Daily Archives: March 16, 2014
Woody Grant (Bruce Dern) is an elderly man convinced he has won a million dollars and all he needs to do is travel to Lincoln, Nebraska to claim his loot. It’s one of those mass mailings really meant to get people to buy magazine subscriptions, but Woody will not be stopped, sneaking out to walk all the way to Nebraska from his home in Billings, Montana. David (Will Forte) is in a rut himself. He’s recently been dumped, his job is going nowhere, and his father refuses to accept his million dollars isn’t real. There’s a question of how lucid Woody is, and so to placate his old man, David decides to drive his father to pick up his winnings, to humor him before his mind may be gone for good.
Despite the overtly sitcom machinations of the inciting incident, which even the characters dismiss, the film is really a drama about the relationship between a father and son and the culmination of our life choices. Woody and David are not close by any conventional means but over the course of their road trip, David begins to see his father in a different light; the old wounds are not forgotten, but David is learning about who his father is through others. He’s been so mad at his father for so long that it was the only identity he had for the man. Now in his deteriorating mental state and physical fragility, his father has a sense of vulnerability that brings about decidedly mixed emotions. In his fragile state, is he the same man or at least the same man David remembers? Then there are all the family revelations springing out from the situation. With a genuine millionaire in their midst, the family is coming out of the woodwork clamoring for their own pieces for all the unpaid assistance they’ve given Woody over the years. Initially, it makes Woody look like he’s been stuck trying to find his footing his whole life, as we learn about the lingering post-traumatic stress effects from his war service. Was he lazy, undiagnosed PTSD, or, as another character surmises, too ashamed to say no when others asked for help, and so he was taken advantage of in the guise of assistance from unscrupulous friends and family. The question remains who is Woody?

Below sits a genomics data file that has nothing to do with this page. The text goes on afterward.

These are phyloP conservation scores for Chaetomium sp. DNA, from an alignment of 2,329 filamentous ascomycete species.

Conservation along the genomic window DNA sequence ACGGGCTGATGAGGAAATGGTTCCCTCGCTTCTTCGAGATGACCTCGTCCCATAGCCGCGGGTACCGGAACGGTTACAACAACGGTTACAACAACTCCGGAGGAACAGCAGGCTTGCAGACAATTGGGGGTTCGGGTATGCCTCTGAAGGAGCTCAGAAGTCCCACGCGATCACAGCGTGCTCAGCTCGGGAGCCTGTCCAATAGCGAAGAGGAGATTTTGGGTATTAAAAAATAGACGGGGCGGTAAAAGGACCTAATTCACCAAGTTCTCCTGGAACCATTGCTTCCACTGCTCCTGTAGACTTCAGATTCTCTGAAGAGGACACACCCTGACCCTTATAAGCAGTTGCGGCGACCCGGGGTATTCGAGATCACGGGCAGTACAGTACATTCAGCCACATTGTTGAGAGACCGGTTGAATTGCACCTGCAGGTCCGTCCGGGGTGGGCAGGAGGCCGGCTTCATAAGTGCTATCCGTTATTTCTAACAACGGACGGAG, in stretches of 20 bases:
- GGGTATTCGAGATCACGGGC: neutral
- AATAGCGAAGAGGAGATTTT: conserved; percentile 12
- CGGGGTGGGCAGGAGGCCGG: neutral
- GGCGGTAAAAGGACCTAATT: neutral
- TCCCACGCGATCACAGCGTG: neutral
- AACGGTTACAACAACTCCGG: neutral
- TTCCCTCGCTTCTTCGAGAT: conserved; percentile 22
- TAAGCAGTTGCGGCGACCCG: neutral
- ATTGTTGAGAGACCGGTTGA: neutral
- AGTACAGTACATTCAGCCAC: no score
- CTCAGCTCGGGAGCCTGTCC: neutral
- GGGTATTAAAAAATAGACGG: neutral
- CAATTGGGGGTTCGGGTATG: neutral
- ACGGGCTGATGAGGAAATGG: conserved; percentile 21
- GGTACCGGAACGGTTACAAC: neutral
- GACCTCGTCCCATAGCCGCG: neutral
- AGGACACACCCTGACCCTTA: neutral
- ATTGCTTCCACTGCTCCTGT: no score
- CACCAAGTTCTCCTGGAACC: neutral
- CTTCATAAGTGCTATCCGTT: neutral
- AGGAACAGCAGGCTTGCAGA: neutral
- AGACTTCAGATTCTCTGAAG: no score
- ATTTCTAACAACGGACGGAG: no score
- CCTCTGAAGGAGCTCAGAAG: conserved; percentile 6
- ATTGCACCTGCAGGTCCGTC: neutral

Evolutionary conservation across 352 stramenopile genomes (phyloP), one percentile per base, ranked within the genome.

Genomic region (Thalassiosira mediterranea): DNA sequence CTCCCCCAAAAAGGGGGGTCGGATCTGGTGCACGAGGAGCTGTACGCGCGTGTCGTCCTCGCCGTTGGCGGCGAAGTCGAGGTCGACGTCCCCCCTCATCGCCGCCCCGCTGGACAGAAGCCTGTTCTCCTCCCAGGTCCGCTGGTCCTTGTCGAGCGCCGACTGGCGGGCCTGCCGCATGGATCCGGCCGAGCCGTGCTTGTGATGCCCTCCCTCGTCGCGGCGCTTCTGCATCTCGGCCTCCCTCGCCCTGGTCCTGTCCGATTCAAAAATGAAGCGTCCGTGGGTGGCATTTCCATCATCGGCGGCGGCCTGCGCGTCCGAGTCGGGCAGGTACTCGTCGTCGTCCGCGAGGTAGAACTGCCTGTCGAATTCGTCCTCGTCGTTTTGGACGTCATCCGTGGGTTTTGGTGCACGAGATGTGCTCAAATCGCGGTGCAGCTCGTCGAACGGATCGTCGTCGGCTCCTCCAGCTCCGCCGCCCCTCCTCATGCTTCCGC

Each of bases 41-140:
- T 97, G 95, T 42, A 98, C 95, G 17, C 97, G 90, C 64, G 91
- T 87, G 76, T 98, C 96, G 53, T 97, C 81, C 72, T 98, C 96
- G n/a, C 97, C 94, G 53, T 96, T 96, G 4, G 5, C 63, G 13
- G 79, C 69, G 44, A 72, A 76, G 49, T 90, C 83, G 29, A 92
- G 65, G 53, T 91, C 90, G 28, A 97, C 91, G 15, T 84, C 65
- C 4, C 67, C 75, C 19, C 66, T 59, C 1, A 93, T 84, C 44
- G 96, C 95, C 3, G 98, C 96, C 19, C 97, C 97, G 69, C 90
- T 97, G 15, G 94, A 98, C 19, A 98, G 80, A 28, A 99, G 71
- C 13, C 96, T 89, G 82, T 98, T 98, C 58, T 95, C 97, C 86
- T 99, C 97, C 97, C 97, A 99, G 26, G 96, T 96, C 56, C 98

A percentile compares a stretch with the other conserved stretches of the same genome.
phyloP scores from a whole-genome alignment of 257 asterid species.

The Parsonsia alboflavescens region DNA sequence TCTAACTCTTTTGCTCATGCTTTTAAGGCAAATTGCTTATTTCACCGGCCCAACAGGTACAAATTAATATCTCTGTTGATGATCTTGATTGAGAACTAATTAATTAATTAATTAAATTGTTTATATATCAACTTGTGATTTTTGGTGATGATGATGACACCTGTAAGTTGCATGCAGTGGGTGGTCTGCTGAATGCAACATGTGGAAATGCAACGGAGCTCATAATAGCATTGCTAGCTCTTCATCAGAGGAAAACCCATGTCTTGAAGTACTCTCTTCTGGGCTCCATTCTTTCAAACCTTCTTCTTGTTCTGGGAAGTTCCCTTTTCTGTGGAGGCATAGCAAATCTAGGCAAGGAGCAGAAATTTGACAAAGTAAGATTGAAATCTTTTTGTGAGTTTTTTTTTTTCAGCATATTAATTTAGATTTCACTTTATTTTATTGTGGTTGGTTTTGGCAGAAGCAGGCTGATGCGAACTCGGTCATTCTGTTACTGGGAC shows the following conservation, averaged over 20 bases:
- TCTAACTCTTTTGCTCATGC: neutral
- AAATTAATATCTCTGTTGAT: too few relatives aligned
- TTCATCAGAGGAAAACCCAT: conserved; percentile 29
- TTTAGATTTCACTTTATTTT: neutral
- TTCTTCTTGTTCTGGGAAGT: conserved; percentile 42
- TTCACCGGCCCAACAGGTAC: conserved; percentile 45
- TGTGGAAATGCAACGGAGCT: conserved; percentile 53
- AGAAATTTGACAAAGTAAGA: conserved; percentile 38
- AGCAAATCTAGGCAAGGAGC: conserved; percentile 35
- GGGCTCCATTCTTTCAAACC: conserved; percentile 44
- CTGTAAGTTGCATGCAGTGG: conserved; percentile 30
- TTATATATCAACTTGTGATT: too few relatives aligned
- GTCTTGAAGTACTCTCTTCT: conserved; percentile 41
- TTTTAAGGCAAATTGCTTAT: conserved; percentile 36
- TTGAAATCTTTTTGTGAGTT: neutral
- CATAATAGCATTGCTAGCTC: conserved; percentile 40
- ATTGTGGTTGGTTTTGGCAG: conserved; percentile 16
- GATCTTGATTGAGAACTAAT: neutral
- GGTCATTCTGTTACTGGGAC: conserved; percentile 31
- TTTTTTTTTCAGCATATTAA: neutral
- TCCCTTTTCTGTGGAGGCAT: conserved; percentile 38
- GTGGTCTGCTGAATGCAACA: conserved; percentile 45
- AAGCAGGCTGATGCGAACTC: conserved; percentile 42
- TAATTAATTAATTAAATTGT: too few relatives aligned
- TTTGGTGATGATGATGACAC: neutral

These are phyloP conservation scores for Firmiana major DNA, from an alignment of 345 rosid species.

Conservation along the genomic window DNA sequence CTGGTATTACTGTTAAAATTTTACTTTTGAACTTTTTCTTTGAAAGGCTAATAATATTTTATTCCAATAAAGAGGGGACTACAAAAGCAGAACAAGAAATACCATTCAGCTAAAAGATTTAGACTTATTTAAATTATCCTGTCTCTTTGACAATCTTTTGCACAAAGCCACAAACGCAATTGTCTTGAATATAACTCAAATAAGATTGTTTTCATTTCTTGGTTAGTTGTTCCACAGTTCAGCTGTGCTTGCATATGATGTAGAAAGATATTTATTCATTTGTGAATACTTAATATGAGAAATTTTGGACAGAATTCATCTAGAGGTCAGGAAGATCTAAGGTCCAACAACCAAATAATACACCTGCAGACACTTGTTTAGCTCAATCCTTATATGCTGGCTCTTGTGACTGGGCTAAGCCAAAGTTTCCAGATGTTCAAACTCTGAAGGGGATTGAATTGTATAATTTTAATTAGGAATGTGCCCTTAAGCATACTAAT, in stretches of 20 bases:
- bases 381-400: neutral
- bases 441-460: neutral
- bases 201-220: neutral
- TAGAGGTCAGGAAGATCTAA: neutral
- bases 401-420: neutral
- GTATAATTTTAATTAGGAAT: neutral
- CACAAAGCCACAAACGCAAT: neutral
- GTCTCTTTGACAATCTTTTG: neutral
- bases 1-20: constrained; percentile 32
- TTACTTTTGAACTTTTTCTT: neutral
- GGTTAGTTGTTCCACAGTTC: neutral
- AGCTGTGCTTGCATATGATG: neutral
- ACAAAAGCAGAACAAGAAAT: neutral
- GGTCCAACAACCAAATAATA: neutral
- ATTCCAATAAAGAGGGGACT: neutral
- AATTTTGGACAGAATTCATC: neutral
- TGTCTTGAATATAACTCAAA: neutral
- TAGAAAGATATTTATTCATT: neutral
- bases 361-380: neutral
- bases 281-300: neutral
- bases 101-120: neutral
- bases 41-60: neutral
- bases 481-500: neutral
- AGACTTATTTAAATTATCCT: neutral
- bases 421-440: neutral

This is one of those observational slice-of-life films, and your enjoyment of it will depend on your threshold for the taciturn types. These are the strong silent types who keep most of their feelings to themselves. There’s a very funny sequence where Woody and his aged brothers have gathered around a TV, and to listen to the dry mostly car-related conversation bounce back and forth like a dead, floating wiffle ball, is a great comic moment but also a nice insight into an older generation and their communication. Given the perspective of the film, it’s hard to deduce whether the plainspoken people are being satirized or whether it’s a loving send-up of a specific culture. With Payne’s involvement, I lean more on the affectionate tweaking rather than a mean-spirited ridiculing of small town folk and their small town ways. There are funny situations, like David and Ross teaming up for some misplaced justice, and there are characters more broadly drawn for laughs, particularly Woody’s wife (June Squibb), but the overall interaction of the characters, their speaking vernacular, and how they viewed themselves, that is what made me laugh the most and appreciate the script. You feel like you’re dropping in on these people’s lives; every character feels like they could be a real person, not a stereotype. And boy does money really bring out the worst in people.